By Ministry of Foreign Affairs

The Honourable Minister of Foreign Affairs, Ambassador Olugbenga A. Ashiru, MFR, summoned the British High Commissioner to Nigeria, Mr. Andrew Pocock, to his office on Tuesday, 25th June 2013, over the proposal by the UK Government to impose a 3,000 Pounds ''cash bond'' on first-time visa applicants from Nigeria, and other selected countries of the Commonwealth, which are regarded as “High Risk” countries.

2. At the meeting which was held at the Tafawa Balewa House, the Honourable Minister expressed the strong displeasure of the government and people of Nigeria over the policy, which he described as not only discriminatory but also capable of undermining the spirit of the Commonwealth family. The Honourable Minister recalled with nostalgia, the times when nationals of the Commonwealth travelled freely to the UK and to other member states. This, no doubt, deepened the strong historical bonds between the peoples of the various countries who were all regarded at that time as Commonwealth citizens. He further recalled that this time-honoured practice was unilaterally jettisoned by the UK Government in 1985, thereby weakening the bonds of the Commonwealth family.

3. The Honourable Minister further opined that the proposed policy would definitely negate the joint commitment by Prime Minister David Cameron and President Goodluck Jonathan to double the volume of bilateral trade between the two countries by 2014, just as it would hinder people-to-people contacts, which is one of the cardinal principles of the Commonwealth.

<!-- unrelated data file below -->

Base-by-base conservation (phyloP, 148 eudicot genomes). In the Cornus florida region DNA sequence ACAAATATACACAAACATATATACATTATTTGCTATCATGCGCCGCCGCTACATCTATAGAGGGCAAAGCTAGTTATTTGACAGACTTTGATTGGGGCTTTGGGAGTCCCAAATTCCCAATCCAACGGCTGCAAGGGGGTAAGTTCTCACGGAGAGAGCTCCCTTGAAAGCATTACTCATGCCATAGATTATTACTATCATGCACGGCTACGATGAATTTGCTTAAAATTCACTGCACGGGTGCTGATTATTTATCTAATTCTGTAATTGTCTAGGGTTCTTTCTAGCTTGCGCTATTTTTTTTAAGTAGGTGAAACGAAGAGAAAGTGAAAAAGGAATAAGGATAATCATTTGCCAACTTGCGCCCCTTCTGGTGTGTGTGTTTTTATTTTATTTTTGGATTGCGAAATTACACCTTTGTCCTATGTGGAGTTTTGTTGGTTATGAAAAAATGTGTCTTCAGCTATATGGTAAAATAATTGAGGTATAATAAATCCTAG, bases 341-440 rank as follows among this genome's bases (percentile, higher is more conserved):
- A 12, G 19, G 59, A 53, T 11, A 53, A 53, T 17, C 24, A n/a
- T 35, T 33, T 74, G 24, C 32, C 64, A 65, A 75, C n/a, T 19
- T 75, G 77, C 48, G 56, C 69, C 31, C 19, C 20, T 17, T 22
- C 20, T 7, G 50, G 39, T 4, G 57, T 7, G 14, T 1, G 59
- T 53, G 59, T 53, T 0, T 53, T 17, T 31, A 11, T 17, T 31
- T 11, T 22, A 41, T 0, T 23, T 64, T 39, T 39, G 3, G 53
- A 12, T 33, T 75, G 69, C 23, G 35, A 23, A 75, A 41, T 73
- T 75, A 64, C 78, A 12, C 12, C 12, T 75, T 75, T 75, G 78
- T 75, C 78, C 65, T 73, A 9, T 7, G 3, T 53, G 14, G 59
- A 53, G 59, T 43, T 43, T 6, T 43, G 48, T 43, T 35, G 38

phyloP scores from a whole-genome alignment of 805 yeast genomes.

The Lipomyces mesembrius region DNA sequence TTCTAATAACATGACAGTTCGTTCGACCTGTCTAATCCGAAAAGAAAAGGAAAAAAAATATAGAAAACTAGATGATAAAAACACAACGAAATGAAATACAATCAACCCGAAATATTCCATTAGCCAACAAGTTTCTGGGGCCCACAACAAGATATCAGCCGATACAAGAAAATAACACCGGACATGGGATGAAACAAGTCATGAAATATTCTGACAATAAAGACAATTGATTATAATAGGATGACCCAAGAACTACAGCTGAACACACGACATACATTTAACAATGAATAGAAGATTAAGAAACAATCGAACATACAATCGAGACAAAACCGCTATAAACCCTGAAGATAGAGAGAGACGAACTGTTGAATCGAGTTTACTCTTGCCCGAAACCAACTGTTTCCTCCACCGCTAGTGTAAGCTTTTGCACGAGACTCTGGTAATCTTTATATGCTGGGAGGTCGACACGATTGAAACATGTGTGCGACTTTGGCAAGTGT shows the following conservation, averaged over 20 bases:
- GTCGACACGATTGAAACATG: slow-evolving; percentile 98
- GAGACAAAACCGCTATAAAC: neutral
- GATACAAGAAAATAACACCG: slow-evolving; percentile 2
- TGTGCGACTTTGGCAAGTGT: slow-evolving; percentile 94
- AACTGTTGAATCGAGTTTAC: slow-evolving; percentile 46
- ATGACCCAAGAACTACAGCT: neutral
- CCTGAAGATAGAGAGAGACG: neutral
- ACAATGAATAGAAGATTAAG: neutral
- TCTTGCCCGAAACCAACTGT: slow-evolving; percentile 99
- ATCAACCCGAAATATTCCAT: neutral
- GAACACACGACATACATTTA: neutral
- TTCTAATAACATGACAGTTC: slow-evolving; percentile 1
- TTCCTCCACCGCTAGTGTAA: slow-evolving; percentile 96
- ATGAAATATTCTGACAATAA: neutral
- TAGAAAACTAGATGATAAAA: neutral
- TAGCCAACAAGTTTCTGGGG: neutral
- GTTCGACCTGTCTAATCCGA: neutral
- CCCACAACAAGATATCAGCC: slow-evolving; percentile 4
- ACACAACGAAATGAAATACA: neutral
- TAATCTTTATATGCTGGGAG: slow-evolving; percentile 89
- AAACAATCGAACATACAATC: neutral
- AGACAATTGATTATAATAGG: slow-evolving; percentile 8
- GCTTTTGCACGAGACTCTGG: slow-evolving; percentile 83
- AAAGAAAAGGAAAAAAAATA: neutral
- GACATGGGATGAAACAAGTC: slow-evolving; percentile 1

4. Ambassador Ashiru pointed out that the decision of the UK Government is coming at the time the Commonwealth Foreign Ministers have unanimously recommended for adoption at the Commonwealth Heads of Government Meeting (CHOGM) holding in Colombo, Sri Lanka in November 2013, a proposal to remove visa requirements for holders of Official and Diplomatic Passports from member states. The Honourable Minister, therefore, called on the UK Government to reconsider the proposed policy, which is incompatible with the strong and cordial relations built over the years between the UK and Nigeria. He however informed the British High Commissioner that the Federal Government of Nigeria has a responsibility to take appropriate measures to protect the interest of Nigerians who may be affected by the proposed policy, if finally introduced.

5. In his response, Mr. Pocock confirmed that the policy was still being developed and expressed regret that the yet-to-be announced policy was leaked to the media as the modality for its implementation has not been worked out. He confirmed that some elements in the report are correct and the policy, could, indeed, affect a few Nigerians, especially first time visa applicants. He further clarified that the proposed cash bond is not a general visa fee payable by all applicants. He, nonetheless, assured the Honourable Minister that the views and concerns of the Nigerian people and government would be conveyed to Her Majesty's Government.

6. In conclusion, the Honourable Minister informed the British High Commissioner that the Federal Government values the very cordial relations and strategic partnership between the two countries and would not want the introduction of any new policy to affect these cherished relations.

Ogbole Amedu ODE


Ministry of Foreign Affairs
25th June, 2013